Alabama Attorney General Joins Fight to Keep Cross at Pensacola Park

PENSACOLA, Fla. (WKRG) – Alabama Attorney General Steve Marshall has joined a coalition of 14 attorneys general around the United States in support of the City of Pensacola and their fight to keep a historic cross on display in a public park.

A lawsuit was filed earlier this year by the American Humanist Association to take down the cross in a public park, but city officials in Pensacola have rallied around the cross since the lawsuit.

Just this week, Pensacola Mayor Ashton Hayward wrote an op-ed in the Washington Examiner saying, the cross has “become a community gathering place, an integral part of my town’s fabric, a symbol to our local citizens — religious and non-religious — of our proud history of coming together during hard times.”

On Tuesday, Marshall filed an amicus brief with the 11th U.S. Circuit Court of Appeals in support of the City of Pensacola’a appeal of a lower federal court ruling that ordered the city to remove the cross from Bayview Park in Pensacola.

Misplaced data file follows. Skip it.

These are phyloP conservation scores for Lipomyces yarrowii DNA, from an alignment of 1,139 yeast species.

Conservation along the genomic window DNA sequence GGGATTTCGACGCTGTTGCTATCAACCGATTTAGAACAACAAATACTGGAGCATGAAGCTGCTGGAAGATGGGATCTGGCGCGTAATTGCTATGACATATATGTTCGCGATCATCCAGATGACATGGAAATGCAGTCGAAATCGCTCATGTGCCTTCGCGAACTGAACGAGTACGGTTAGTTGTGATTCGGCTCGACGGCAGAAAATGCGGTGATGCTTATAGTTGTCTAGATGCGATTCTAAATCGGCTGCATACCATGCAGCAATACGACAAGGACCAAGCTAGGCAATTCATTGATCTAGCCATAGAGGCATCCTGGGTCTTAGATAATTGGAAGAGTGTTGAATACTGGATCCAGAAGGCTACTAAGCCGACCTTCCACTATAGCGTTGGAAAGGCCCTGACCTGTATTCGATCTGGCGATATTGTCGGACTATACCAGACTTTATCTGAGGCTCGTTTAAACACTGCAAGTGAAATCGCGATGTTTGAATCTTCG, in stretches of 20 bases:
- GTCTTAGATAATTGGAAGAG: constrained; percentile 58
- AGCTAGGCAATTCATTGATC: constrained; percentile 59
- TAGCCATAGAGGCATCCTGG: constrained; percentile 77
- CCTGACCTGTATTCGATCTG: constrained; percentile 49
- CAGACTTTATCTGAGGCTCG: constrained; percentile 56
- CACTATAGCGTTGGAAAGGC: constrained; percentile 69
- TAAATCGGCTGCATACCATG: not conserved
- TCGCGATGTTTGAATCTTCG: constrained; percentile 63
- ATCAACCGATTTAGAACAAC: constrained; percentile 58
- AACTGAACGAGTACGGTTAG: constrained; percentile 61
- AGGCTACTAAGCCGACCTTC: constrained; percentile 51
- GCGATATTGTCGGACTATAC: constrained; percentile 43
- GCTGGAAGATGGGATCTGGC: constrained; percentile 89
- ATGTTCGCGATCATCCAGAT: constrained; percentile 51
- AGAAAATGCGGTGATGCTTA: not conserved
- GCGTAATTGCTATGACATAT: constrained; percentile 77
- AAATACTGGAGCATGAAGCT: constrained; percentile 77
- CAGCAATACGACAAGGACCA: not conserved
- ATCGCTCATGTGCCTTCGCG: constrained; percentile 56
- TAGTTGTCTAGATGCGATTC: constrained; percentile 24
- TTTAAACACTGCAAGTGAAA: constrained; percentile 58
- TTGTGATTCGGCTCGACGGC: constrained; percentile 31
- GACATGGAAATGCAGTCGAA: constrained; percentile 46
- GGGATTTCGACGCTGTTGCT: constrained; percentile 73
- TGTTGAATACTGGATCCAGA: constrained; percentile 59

“The large cross in Pensacola’s Bayview Park is a local landmark dating back more than seven decades,” said Attorney General Marshall in a press release. “The cross is woven into the fabric of Pensacola’s history and its presence in a public park does not violate the First Amendment’s prohibition of the establishment of religion, as opponents have claimed. To continue down the road of the lower court’s reasoning would open the door to challenges of religious symbols on thousands of monuments and memorials on public property across the country.”

In the case, Amanda Kondrat’yev v. City of Pensacola, Florida, Marshall asserts that the lower federal court ruling against the display of the cross ignores legal precedent protecting the display of historical monuments, including religious symbols, on public property.

Alabama was joined by Florida, Georgia, Indiana, Kansas, Louisiana, Missouri, Nebraska, Nevada, North Dakota, Ohio, Oklahoma, South Carolina and Utah in filing the brief.

In an earlier statement, the defendants in the lawsuit said, “The cross was totally unavoidable to park patrons, and to have citizens foot the bill for such a religious symbol is both unfair and unconstitutional.”

According to court documents, the city pays an average of $233 per year to keep the cross clean, painted, and illuminated at night.

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